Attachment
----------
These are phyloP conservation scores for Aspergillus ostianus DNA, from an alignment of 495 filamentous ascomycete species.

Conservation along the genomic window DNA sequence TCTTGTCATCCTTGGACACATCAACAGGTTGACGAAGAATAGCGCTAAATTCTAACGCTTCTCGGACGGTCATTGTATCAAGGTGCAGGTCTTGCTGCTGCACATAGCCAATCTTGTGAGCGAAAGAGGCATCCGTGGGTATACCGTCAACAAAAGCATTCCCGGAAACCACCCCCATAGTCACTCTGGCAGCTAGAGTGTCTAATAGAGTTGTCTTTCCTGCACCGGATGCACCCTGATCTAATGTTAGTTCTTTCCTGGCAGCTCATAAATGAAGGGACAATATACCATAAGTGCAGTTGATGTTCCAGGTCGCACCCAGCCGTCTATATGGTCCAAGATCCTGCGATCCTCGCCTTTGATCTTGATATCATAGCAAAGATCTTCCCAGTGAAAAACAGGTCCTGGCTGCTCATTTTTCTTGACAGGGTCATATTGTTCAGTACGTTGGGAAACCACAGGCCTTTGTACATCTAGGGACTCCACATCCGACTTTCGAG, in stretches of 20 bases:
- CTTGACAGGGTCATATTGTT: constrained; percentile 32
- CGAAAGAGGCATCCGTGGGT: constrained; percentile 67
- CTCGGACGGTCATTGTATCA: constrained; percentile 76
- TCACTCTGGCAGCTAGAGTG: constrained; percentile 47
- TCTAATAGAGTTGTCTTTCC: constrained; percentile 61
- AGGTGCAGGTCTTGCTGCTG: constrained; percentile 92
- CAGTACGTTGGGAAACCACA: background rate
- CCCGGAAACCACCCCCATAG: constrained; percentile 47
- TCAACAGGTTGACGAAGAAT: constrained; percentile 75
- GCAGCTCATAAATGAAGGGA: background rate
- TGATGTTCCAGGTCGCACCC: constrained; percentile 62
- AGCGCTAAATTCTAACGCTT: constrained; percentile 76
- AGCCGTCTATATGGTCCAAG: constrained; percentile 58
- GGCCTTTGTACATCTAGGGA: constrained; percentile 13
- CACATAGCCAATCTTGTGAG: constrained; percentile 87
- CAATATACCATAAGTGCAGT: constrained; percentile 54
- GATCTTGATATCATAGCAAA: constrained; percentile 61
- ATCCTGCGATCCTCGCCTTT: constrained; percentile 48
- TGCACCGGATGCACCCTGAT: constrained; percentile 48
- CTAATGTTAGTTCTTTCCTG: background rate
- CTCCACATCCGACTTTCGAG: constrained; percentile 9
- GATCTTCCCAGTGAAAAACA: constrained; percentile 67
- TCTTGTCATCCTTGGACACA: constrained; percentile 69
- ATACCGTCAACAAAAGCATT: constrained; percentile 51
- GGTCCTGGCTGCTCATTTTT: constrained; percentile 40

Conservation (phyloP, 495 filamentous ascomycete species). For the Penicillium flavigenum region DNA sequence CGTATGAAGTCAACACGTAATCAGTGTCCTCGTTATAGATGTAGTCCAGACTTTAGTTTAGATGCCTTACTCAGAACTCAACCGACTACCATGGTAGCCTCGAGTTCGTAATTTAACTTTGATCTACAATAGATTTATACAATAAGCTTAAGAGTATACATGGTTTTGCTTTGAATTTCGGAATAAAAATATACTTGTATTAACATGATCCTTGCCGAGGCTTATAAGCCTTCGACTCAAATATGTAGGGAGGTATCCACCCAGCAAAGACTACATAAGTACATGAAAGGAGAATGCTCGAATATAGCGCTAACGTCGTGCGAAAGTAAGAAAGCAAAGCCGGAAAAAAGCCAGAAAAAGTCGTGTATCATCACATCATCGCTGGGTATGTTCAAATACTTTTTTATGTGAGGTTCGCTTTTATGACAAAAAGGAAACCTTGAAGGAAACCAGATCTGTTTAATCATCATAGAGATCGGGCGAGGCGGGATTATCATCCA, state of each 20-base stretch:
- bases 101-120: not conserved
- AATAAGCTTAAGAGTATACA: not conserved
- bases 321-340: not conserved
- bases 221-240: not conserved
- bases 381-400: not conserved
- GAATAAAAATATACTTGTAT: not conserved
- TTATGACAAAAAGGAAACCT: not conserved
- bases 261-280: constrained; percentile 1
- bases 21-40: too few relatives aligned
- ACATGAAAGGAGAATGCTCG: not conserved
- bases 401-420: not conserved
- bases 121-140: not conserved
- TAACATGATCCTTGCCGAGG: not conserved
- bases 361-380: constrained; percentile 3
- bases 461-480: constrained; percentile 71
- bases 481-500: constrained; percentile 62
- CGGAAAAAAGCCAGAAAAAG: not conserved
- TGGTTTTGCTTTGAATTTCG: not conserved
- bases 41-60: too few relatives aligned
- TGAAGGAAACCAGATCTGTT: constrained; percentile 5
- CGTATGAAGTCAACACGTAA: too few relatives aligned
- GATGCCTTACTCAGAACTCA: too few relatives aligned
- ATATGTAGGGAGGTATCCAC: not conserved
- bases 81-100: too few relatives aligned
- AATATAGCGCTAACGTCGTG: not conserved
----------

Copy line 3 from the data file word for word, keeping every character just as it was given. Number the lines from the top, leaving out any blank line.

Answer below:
- CTTGACAGGGTCATATTGTT: constrained; percentile 32